PAWNEE, Okla. - For the past two years now, schools systems all over the state have debated the issue of building safe rooms or storm shelters on school grounds.
KFOR's Galen Culver went to Pawnee, Oklahoma this week to visit a new storm shelter there that is designed to fit the whole town.
In Pawnee, kids at school don't head for the basement or an interior hallway anymore. Instead, they head to the Twister Dome.
Superintendent Ned Williams has seen his share of drills, both real and practiced.
A twister took the roof off the high school gym and auditorium in 1996. So, when the Joplin tornado hit in 2012 and the Moore tornadoes hit a year later, he knew the time was right to act.
Now, an 8,000 square foot dome sits in the middle of campus.
The City of Pawnee passed a bond issue to cover the 1.2 million dollar cost.
Last week, a Norman energy company cut a check to pay for the generator.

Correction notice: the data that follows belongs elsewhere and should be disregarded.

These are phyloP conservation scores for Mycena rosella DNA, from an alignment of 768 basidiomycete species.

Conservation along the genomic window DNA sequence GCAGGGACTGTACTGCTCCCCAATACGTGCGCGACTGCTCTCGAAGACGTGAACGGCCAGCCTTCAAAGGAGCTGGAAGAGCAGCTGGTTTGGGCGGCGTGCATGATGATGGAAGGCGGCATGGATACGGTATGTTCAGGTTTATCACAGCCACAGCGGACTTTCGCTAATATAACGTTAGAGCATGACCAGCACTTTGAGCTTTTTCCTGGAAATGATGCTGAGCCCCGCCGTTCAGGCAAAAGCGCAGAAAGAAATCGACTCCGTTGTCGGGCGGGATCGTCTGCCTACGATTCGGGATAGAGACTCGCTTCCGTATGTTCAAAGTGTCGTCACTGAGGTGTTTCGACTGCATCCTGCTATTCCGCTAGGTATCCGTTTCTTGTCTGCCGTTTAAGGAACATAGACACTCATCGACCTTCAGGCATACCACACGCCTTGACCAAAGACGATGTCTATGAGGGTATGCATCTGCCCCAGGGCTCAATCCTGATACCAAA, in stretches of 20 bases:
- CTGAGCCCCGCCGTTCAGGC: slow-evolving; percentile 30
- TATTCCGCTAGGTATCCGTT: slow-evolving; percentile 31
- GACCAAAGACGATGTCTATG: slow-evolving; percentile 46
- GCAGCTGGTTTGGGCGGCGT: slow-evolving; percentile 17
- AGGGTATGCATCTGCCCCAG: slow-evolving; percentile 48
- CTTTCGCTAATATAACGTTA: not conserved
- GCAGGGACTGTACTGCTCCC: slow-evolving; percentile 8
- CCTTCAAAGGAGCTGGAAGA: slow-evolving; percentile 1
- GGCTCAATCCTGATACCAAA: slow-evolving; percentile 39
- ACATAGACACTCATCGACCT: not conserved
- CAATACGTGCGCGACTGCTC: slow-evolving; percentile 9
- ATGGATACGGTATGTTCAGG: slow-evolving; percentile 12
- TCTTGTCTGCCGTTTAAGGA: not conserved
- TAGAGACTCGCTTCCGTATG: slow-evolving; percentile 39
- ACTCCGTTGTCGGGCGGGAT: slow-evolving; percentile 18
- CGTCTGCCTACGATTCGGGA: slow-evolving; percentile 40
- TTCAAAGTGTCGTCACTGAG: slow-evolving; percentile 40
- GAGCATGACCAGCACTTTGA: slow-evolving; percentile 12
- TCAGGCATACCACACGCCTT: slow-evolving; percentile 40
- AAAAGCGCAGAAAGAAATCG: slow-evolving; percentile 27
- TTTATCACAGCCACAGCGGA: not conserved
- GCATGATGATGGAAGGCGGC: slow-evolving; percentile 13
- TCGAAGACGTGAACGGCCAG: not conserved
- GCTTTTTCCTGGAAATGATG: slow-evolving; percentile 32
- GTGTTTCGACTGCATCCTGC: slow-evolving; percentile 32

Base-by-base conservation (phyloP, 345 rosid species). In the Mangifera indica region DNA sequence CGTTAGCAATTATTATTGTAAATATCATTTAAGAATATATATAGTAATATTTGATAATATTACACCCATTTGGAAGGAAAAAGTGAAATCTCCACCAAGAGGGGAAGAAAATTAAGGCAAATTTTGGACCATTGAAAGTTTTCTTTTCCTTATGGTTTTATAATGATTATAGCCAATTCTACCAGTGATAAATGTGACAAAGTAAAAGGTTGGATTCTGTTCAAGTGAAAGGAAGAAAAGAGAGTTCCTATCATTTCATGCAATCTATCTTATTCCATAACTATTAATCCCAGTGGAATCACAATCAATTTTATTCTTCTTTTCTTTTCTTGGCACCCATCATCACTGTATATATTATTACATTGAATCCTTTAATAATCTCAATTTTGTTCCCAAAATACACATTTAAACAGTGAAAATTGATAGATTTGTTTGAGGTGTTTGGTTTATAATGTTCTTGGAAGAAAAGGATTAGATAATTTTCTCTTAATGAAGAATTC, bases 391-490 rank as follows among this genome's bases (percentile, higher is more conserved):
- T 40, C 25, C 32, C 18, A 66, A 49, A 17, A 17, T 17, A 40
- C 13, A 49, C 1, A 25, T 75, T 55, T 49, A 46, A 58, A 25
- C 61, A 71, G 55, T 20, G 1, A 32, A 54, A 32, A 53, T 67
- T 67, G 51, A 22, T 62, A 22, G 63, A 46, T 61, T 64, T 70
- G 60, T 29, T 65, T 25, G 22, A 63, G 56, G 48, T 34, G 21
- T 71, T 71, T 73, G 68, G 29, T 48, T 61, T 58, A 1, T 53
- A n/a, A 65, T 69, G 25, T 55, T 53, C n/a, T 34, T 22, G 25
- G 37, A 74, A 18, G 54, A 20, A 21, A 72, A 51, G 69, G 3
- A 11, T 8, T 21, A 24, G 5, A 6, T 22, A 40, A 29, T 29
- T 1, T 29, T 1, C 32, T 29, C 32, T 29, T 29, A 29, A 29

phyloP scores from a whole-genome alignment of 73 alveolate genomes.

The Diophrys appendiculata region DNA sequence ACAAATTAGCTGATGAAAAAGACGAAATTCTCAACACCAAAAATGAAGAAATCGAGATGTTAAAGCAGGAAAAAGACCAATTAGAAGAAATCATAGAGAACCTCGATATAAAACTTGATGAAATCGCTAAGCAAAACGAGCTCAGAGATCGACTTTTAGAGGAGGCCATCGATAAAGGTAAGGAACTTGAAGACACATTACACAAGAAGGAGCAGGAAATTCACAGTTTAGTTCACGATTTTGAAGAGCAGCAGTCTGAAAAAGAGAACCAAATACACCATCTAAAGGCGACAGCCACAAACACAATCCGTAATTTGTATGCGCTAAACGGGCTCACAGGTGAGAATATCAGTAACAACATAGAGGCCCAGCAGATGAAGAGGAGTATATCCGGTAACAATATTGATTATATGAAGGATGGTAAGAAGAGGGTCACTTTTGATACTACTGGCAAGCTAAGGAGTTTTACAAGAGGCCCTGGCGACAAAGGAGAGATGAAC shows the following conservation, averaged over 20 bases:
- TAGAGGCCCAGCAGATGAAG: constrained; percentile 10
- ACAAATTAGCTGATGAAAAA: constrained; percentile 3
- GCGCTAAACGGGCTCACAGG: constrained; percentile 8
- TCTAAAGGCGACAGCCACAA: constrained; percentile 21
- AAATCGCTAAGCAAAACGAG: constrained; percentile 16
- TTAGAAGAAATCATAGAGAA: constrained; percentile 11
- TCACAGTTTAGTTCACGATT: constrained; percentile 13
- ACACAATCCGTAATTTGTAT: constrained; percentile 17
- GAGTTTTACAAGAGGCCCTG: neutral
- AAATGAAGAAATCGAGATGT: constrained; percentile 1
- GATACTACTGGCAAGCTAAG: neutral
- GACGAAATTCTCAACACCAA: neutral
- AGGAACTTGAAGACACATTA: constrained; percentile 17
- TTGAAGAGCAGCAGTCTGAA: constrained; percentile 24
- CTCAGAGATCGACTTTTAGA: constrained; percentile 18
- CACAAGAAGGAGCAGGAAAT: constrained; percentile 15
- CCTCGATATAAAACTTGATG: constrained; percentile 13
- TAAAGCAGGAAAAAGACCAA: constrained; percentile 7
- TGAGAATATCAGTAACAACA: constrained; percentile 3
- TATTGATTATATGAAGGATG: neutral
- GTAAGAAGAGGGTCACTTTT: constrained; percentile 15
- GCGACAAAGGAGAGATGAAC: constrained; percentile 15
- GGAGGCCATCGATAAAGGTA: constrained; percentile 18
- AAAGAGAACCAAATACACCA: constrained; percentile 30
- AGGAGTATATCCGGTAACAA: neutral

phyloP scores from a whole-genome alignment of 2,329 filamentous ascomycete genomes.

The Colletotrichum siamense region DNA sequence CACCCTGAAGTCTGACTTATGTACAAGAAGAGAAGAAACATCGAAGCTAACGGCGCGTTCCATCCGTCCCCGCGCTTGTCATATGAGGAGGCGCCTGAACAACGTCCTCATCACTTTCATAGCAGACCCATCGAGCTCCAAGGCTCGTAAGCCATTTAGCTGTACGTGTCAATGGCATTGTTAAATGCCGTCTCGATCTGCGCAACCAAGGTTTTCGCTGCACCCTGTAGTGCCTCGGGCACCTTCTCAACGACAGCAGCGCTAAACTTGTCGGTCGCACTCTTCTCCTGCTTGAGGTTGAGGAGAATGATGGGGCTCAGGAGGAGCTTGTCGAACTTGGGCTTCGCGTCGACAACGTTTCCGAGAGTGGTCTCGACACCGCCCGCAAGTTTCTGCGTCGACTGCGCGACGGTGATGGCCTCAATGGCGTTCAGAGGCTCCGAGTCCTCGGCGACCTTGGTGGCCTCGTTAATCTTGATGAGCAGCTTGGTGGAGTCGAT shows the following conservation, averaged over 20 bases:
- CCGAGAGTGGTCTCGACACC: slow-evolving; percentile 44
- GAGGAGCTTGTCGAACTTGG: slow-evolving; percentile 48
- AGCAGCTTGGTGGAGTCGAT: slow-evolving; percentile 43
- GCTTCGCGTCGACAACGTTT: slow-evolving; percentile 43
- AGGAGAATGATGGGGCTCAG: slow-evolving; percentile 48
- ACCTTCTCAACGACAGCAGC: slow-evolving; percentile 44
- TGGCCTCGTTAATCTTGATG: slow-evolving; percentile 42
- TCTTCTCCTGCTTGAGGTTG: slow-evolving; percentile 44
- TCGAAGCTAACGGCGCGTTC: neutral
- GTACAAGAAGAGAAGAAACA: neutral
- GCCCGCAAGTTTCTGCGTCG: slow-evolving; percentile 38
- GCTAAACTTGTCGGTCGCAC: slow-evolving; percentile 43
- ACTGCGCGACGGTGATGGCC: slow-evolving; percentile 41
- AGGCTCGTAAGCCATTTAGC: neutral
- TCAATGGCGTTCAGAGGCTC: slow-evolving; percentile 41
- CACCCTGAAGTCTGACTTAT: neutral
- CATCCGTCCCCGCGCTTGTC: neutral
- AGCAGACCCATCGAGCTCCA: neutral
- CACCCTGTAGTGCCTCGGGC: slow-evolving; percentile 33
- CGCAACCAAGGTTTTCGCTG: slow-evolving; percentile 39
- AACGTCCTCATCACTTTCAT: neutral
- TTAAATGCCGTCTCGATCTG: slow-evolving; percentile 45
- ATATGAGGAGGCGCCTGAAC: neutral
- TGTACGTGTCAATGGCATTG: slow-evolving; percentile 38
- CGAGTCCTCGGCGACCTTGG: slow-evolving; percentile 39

The entire school population of Pawnee, which is about 1,000 people, have been in the dome for drills.
It's big enough for the whole town to squeeze in during emergencies.
There were times over the years that Williams and faculty worried about a tornado's direct hit that existing walls might night hold.
This year, that secret fear is gone, and is replaced by a unique structure.
The school district has handed over sets of extra keys to the city and first responders Monday night.
The dome serves a second purpose as an indoor playground during school hours.
Superintendent Williams says he given more than 30 tours to school officials from around that state since the dome was completed earlier this year.